Beginning of the Fluorescent Lamp
Fluorescent lights have been around longer than you may think. The first of the linear fluorescent lamps was presented in 1939 to the public at the New York World’s Fair. However, they were still not presented to the market this early in time. Ed Hammer was the owner of the first fluorescent lamp ever made in 1936, 3 years before the one presented at the World’s Fair. He had it in his lab and as far as he knows it was the only one in the world. It was a globe shape with 2 electrodes in the middle. Unfortunately it was moved and has since been misplaced.
Through the 1940′s and 50′s there was literature that stated that high frequency lighting could be created. In the 1950′s and 60′s scientists continued to work towards a better fluorescent lamp. There was a high frequency fluorescent lamp created by Jack Campbell in a city library in Mexico around this time.
What Took So Long for Fluorescent Lamps to Enter the Market?
The original fluorescent lamps only have a life of 2500 hours. Even though this was already better than the comparable incandescent bulbs (750 hours), there were other issues holding them back. There was not a lot of high speed equipment to make the lamps at that point in time, and because of this it led to extremely high costs. On top of all of this they contained elements that were very harmful to the environment.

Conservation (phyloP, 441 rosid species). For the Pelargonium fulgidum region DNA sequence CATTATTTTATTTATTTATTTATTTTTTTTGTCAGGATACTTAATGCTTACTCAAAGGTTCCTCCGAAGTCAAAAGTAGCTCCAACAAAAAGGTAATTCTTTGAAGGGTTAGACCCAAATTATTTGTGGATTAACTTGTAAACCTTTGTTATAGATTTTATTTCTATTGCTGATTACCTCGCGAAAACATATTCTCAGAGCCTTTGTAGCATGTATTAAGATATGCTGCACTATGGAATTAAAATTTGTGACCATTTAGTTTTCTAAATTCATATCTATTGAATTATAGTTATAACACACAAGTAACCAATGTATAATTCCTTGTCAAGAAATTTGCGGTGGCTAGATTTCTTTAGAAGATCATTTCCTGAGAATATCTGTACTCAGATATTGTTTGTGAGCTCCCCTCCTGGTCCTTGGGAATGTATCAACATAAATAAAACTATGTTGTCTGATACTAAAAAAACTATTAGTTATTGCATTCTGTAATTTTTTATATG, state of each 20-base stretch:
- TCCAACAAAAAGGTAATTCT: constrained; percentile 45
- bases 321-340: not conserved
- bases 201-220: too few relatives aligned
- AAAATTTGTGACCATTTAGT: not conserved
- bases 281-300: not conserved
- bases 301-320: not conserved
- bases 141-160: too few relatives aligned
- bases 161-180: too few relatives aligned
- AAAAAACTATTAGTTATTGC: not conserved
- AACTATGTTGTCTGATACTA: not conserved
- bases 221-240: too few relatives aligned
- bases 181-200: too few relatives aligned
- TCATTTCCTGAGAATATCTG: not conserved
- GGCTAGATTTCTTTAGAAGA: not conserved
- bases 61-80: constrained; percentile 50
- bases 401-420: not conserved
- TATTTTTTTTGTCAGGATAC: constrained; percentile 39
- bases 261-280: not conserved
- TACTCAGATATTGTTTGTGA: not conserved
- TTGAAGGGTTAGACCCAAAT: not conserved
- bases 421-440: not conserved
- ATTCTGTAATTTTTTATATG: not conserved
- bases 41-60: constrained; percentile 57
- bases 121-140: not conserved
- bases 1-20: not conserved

What Steps Were Taken to Finally Reach the Market?
In 1950 there was some progress as they discovered how to turn phosphors to liquid instead of organics. This helped meet EPA standards as well as make it easier to coat the lamps. The manufacturing process was improved which led to better maintenance (how the quality of light output remains).
The next step was the improvement in lamp life when zirconia was added as a ‘glue’ to hold the emissions mix to the filaments. This increased the life from 2500 hours to 7500 hours!
According to Ed, it turns out the GE had the patents to the phosphor to liquid process and Sylvania had the patents to the zirconia process. They decided to exchange the patents as a fair trade.
Improving the process was the next development, by using more pure mercury and having better control of the phosphor size. The life of the lamp was again improved, from 7500 hours to 10,000 hours.
The next step was for the electronics crew to create the ballasts to accompany the lamps. In the 1960′s electromagnetic ballasts were used as they were cheap and simple. They lasted a long time but had some issues such as causing buzzing or flickering of the lamps. Since then these have obviously been improved, as it is imperative for the electronic ballast to work and be as efficient as the lamp itself.
“A compact fluorescent is a marriage between a lamp and a ballast, and if designed properly they work together”